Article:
Thursday, 23 June 2011

Selling Up? You'll Need A Home Report

At this time of year there's usually a drop in the house sales market because people are more interested in their annual holiday than thinking of moving house.  However, I've noticed quite a few homes have appeared on the market in the last couple of months.

During a conversation with my friendly solicitor - who doubles as an estate agent - I mentioned the surprising number of larger homes which have suddenly appeared and was told the majority were people wishing to 'downsize' because maintaining the family home with just one or two occupants was no longer financially viable.  The ever increasing utility costs also played a major role in the decision.

Selling a much loved home isn't an easy decision and emotions can run high.

In Scotland a seller has to provide a Home Report which involves a single survey of the property, an energy report and a property questionnaire.  The report costs between £500 and £700 depending on the size of the property and the documents in the report must be no more than 12 weeks old when the property is put on the market.

Last year a neighbour decided to sell her property and move to a flat.  She organised the Home Report, but unfortunately fell an broke her hip a week before she intended to market her house.  Because her recovery was slow it was nearly six months before she felt fit enough to handle selling and looking around for another flat (the one she originally intended to buy had been sold as the vendor wasn't prepared to wait).

So she instructed her solicitor to begin the marketing process, only to be told she would require a new Home Report as the 'old' one was out of date.  This cost her a further £300 and she insists it was an exact copy of the old one with only the dates changed. No surveyor revisited the property to do a reassessment thereby verifying it was purely a paper exercise.  Her Home Reports cost nearly £1,000 - money which can't be reclaimed directly.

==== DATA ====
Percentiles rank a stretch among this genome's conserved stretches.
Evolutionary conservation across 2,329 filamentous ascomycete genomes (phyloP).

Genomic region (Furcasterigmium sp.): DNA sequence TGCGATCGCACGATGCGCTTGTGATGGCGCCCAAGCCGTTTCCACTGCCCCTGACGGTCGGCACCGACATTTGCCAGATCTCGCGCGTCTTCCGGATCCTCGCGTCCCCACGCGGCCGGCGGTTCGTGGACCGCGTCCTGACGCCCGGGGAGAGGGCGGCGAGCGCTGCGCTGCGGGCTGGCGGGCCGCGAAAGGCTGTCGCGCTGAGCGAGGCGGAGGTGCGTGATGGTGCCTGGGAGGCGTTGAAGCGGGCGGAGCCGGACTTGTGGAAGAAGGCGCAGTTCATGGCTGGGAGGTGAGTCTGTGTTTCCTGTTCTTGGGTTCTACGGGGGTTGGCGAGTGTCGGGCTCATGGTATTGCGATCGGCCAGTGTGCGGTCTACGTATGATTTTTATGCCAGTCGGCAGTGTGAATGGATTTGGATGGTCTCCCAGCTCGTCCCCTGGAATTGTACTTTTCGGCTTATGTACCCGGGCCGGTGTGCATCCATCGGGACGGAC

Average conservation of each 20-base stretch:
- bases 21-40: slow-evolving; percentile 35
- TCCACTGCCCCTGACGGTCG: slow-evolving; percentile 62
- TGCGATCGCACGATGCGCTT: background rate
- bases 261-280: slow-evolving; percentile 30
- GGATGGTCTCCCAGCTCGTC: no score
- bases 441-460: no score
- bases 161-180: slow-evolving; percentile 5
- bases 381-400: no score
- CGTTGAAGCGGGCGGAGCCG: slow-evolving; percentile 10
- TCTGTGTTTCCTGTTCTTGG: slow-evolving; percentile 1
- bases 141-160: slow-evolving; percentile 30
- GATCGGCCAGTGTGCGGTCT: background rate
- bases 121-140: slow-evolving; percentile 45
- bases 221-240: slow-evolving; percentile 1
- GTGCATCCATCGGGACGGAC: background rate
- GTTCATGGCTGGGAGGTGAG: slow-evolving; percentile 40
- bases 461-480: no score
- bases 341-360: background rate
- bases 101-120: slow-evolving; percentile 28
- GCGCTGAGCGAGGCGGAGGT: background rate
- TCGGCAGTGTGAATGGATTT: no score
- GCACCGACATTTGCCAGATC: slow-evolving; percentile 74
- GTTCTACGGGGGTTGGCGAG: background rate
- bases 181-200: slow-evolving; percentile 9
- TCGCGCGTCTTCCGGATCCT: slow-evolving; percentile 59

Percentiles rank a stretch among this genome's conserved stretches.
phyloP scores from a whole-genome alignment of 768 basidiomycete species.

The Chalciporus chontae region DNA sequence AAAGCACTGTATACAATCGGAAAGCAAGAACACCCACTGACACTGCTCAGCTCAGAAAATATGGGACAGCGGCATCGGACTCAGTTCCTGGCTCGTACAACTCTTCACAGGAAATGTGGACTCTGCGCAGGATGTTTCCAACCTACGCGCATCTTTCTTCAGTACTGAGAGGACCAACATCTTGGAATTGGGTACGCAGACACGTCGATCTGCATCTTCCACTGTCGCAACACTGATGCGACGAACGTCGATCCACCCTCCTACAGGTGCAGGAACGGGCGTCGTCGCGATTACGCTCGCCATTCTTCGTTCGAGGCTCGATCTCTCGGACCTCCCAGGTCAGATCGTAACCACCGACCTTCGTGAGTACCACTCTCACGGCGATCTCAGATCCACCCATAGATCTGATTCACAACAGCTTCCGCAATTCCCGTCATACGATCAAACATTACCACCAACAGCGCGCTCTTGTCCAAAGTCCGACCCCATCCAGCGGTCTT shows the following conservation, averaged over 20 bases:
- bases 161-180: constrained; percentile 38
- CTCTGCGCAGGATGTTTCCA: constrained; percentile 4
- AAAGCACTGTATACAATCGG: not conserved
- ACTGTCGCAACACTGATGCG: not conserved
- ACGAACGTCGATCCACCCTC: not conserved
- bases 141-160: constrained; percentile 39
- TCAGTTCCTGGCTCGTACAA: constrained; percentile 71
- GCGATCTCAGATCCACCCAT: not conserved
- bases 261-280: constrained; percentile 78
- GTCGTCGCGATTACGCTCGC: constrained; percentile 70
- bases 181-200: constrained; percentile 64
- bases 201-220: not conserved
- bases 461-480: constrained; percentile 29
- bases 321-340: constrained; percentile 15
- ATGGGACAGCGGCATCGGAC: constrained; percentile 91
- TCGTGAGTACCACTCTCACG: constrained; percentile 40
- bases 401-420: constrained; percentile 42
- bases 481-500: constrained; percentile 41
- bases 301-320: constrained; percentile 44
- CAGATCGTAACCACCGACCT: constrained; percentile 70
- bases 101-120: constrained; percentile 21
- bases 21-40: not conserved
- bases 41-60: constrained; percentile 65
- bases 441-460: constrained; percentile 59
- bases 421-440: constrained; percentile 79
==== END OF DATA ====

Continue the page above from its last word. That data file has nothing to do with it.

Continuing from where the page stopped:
Many older people are 'asset rich' and finding a four-figure sum which has to be paid upfront is not always easy.

While the idea of a Home Report seems reasonable - although it's recommended buyers have their own survey undertaken - the 12 week limit is too restricting. If you decide to take your property temporarily off the market, the maximum time allowed is 4 weeks. If it's longer then a new report is required.

Wouldn't a 26 week limit be more reasonable or are the Scottish government happy for estate agents to be making extortionate sums for photocopying original documents?  I suggest the government should put a fixed fee of say £50 on duplicate reports and stop this rip-off, because that's what it is.

Last year the Westminster coalition scrapped home information packs in England and Wales.  The Tory MSP David McLetchie said it was time for the Scottish government to do so too.  Considering these reports are not accepted some lenders and also buyers are advised to have their own survey done, the only beneficiaries are the producers.


John Page said...

I've not heard anyone in England mourn home information packs (apart from the people who'd been providing them).

They were a worthless expense and we don't miss them at all. Introducing HIPs was one of the few 'achievements' of Yvette Cooper, but don't get me started ....

subrosa said...

They are worthless right enough John. But they make easy money for the 'professionals' so government won't do away with them.

It's a scam.

John Page said...

It took an ambitious rising T*ry to whack that change through down here, immediately they took office.

Nuff said.

Woodsy42 said...

Just had one done on a house in France - they are of course an EU imposed nonsense and the energy bit (which is still required in England despite HIPs being nominally abolished) is pan-European in design.
One difference however - the french report cost around 300 euros.

The Big Dollop said...

Rosa... I see you have the same SPAM comment about the virtues of American women .. thankfully I moderate mine..

However to get back on subject - I recently sold my home and was asked to provide a second home report after I found a buyer for my house.